The yield on Italian bonds surged in May on the victory of the League- and Five Star in the national election. The alliance does not intend to follow EU budget rules.
Bankers lining up new company bonds in September may find that budget and spending discussions in Italy could derail what’s usually the second-half’s busiest issuance month. That’s what happened in May, another typically busy month for sales, when the Italian election result triggered a government bond sell-off and issuance slump.
“If we have something that resembles what we saw in May, the primary market should basically come to a halt,” said Marco Stoeckle, a credit strategist at Commerzbank AG. “If we have the Italian government curve inverting, anything like that would be enough to significantly hamper issuance volumes. I guess the market would be closed.”
Last week, as Italian finance minister Giovanni Tria was said to begin a series of meetings to determine a draft budget, there were already signs of nerves, with 10-year yields breaking above three percent for the first time in nearly two months. Markets fear the nation may be headed for a collision course with European Union partners as the two parties in Italy’s ruling coalition pledge to implement bold spending plans next year.
On May 29, as BTP spreads lurched violently, borrowing costs for all of Europe’s corporate borrowers rose: the Bloomberg Barclays index of corporate spreads widened 100 basis points in a single day -- its largest jump in almost two years.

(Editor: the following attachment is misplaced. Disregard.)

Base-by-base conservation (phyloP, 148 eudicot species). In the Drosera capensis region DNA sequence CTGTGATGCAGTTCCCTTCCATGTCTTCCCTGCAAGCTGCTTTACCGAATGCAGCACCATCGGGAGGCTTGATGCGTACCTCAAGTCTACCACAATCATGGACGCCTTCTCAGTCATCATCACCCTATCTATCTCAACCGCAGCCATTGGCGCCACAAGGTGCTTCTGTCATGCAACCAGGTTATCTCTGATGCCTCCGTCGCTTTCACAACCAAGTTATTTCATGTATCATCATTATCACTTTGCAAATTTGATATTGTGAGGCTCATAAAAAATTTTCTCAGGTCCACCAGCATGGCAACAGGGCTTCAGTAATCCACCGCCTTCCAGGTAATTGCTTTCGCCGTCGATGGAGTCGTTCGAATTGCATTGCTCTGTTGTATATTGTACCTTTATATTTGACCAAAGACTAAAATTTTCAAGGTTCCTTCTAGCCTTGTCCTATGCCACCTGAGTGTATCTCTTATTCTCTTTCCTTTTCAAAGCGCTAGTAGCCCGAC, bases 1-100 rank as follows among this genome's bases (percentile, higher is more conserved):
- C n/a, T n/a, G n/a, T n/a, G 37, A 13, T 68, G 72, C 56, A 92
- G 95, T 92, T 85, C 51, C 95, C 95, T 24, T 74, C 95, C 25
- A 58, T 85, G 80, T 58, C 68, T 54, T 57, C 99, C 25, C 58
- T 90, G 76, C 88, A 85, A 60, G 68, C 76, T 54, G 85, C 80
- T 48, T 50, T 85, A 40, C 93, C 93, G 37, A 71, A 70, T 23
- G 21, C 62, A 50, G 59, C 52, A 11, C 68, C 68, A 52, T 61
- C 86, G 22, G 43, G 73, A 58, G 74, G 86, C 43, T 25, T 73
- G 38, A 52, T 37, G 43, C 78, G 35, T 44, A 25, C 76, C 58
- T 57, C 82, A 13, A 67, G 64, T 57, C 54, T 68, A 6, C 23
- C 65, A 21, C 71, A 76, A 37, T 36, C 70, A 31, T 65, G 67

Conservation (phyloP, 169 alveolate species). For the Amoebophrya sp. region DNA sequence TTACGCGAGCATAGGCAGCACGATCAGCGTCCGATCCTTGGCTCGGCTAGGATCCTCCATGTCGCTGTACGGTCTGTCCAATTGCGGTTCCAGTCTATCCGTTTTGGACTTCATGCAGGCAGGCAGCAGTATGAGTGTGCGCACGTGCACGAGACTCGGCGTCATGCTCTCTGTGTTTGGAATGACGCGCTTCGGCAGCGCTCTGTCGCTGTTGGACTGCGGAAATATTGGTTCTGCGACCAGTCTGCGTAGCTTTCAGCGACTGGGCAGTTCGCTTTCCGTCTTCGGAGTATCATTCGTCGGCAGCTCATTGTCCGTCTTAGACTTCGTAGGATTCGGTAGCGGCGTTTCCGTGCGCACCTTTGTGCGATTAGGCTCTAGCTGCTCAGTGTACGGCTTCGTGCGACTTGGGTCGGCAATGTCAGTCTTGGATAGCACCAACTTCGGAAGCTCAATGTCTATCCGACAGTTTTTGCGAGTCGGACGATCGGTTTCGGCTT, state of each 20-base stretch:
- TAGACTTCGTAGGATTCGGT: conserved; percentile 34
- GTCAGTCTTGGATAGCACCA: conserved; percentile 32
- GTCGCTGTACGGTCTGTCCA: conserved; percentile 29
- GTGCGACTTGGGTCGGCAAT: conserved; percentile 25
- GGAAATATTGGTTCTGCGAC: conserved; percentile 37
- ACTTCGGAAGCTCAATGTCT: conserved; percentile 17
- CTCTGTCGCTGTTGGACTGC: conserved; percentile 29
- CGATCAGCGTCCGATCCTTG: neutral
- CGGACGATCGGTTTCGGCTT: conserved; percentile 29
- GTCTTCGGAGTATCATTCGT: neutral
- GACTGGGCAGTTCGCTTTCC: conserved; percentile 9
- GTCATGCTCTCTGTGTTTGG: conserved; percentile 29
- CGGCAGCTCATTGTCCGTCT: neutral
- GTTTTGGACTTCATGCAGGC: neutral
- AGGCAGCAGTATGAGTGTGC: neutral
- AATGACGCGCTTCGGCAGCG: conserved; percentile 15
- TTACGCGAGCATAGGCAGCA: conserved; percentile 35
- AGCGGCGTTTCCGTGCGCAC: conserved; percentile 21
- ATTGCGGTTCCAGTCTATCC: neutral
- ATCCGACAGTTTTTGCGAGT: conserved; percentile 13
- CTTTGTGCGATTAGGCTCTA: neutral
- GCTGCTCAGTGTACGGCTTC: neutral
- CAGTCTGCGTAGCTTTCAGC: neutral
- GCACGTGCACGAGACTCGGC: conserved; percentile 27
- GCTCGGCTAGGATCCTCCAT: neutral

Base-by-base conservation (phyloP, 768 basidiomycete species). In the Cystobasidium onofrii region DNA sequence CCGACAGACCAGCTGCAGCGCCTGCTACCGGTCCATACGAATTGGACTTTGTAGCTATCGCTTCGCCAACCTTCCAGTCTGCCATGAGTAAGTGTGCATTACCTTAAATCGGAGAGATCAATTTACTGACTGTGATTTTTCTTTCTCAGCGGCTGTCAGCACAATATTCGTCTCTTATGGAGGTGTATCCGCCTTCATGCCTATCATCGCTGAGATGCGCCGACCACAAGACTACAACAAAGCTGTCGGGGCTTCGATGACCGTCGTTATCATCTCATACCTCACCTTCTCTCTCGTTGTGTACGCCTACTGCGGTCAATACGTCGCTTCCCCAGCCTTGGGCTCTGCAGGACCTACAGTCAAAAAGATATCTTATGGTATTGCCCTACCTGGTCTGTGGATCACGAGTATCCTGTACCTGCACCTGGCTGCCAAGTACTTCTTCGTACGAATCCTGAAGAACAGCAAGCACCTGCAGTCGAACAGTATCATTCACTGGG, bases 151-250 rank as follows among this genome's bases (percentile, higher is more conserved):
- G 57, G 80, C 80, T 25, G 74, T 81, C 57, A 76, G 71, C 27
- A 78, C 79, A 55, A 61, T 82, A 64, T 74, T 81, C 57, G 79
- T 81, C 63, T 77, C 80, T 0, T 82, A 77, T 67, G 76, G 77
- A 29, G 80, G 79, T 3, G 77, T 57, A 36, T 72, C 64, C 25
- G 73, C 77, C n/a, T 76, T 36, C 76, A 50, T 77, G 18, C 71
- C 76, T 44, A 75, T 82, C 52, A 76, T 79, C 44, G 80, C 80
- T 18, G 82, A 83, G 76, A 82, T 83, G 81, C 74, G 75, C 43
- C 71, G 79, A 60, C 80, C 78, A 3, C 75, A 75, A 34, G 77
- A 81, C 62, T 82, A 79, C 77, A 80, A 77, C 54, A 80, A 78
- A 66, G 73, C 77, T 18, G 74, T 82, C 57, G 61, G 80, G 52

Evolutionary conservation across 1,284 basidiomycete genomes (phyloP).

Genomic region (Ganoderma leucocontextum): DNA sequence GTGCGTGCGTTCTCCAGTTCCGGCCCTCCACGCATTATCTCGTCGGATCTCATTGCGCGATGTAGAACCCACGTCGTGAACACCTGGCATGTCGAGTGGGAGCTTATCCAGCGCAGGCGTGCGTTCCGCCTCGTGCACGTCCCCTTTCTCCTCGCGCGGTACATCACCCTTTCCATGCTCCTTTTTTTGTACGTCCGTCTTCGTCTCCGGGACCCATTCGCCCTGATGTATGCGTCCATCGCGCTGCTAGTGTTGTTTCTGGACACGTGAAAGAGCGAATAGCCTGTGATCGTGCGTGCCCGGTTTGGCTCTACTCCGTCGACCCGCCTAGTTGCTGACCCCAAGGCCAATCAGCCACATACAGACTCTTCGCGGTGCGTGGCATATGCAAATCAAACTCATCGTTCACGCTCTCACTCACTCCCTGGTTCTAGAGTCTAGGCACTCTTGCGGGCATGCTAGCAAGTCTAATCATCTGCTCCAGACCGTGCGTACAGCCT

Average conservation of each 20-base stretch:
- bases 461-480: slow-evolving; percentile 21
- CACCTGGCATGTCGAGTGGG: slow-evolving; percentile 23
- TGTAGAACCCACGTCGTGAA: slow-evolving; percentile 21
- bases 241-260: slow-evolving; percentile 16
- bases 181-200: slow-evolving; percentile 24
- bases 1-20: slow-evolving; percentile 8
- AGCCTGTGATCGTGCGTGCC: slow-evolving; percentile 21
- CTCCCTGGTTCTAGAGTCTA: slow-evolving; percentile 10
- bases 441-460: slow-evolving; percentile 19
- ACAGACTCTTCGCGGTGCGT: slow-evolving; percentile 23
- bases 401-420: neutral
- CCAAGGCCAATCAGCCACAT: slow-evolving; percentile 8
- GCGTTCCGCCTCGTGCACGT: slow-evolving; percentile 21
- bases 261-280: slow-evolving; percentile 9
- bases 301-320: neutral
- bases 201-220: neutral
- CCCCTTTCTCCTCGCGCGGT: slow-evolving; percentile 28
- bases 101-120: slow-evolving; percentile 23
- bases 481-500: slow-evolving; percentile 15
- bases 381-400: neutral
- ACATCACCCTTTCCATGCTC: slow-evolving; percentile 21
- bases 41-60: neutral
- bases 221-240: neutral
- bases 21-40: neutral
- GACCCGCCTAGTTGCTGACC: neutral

Even without Italy, the credit market’s already pretty fragile as it prepares for the potential withdrawal of one of its biggest investors, the European Central Bank, which is due to cut its bond-buying program to 15 billion euros a month in October and then end purchases in December. President Trump’s trade spat with China also isn’t helping calm nerves.
Italian 10-Year Bond Yields
Italy 10-Year Spread to Germany
- On May 2, the spread between Italian 10-year government bonds and German 10-year government bonds was 120 basis points
(1.2 percentage points).
- After the election, the spread surged as high as 311 basis points.
- The spread is currently 251 basis points.
According to the ECB, there is zero risk of default on any EMU (Eurozone) government bonds. If the market agreed, there would be no spread.
Mike "Mish" Shedlock